We are planning to stop in Athlone for lunch along the River Shannon and, just as we reach the town, the sun begins to break through the clouds. It would be a lovely place for lunch, but apparently everyone else in Ireland has the same idea – the city is packed with people and there isn’t a place to park anywhere. We circle through the town a few times and give up.
Now that we are off the expressway, I expect there will be plenty of places to stop, but the towns are small and it is Sunday, Father’s Day. Of the few pubs and restaurants we see, fewer still appear to be open.
The streets are lined with cars in downtown Loughrea. We find a place to park and check out our options, choosing a very non-touristy pub right in the heart of town. We enter to find only a few families enjoying a late Father’s Day lunch and a couple more folks hanging out at the bar waiting for the soccer game to start.
After a simple tasty lunch, we head back outside and into a hot and sunny day. It looks like an interesting town, but not much is open today.
Loughrea Cathedral stands just off the main street. Apparently the Cathedral is known for its modern Irish glass, but we only admire it from the outside.
Our destination is the city of Ennis, where we arrive late in the afternoon under a blue, almost cloudless sky.
It is a perfect evening for a jaunt to the nearby Cliffs of Moher, but not far from Ennis we find ourselves sitting in a tremendous traffic jam. It appears to go on forever. (Maybe all the way to the coast.) It’s too nice a day to be sitting here, so we pull out of the line and start to head back. Soon, however, a couple of the cars who had turned back ahead of us slip off on a side road that isn’t on our map. We suspect they might also be headed up the coast and, as locals, might know another route.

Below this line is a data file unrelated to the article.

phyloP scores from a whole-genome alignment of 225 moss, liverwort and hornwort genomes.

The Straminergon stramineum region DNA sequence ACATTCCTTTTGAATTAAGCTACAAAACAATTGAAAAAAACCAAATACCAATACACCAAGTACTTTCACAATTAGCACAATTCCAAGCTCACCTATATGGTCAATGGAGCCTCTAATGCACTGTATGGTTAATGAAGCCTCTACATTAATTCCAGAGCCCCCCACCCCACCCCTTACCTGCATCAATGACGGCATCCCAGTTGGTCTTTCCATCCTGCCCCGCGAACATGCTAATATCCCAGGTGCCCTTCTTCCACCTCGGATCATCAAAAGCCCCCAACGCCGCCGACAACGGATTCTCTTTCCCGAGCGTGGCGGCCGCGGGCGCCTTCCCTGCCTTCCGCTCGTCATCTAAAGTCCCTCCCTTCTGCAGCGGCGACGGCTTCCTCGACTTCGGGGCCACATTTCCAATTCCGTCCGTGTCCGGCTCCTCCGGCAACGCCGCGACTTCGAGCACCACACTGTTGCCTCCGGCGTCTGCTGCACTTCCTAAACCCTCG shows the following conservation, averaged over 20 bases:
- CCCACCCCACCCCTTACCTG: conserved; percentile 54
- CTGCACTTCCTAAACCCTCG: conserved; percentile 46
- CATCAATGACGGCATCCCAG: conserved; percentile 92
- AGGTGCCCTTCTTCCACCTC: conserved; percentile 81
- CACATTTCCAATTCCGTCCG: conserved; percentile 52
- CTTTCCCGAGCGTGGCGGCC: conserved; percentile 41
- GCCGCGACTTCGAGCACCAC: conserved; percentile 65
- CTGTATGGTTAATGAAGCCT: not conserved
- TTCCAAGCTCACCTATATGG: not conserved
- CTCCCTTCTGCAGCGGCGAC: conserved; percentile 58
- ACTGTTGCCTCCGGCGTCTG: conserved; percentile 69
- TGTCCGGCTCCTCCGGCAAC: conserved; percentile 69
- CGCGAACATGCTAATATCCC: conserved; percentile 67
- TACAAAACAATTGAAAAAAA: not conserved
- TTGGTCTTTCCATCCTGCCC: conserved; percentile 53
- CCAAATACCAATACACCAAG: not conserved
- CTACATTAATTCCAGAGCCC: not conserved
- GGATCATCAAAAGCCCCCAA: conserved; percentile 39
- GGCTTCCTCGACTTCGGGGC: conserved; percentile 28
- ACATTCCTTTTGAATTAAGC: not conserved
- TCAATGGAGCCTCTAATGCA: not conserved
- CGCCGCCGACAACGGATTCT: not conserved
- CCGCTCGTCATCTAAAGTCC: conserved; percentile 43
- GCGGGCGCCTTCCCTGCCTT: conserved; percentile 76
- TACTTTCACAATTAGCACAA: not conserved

We follow them.
Soon we are zig-zagging down a series of smaller and yet smaller rural roads and lanes. The surrounding landscape is lovely; pastoral with rolling green hills and small woodlots where we can see it beyond the hedgerows. However, we have no idea where we are and the sky is beginning to cloud over. Maybe this wasn’t such a great idea.
The car we are still following (the others having long since zipped out of sight) pulls over – apparently to ask directions. This does not seem like a good sign, but then it zips off with what seems to be a renewed sense of purpose. We follow.
Not used to driving on these narrow winding roads, we eventually lose our lead vehicle. Without the sun it is a hard to know what direction we are heading, but it seems that we are still moving north and west toward the coast and soon we find ourselves again on the main road.
It is no longer a lovely day: the sky has become thick and heavy, hanging darkly above the landscape. It doesn’t seem like promising weather for viewing the cliffs, but since we have come this far, we continue on.
The road climbs as we travel north along the coast. At the same time the sky seems to drop lower and lower, until it meets the road in a soupy fog. We can just make out the outline of the gate marking the entrance to the cliffs.
Time to turn around and go home.
Picking our way back through the fog, we eventually drop back below the clouds. And then we turn inland again and, as if by magic, we re-enter a landscape bathed in evening sunshine.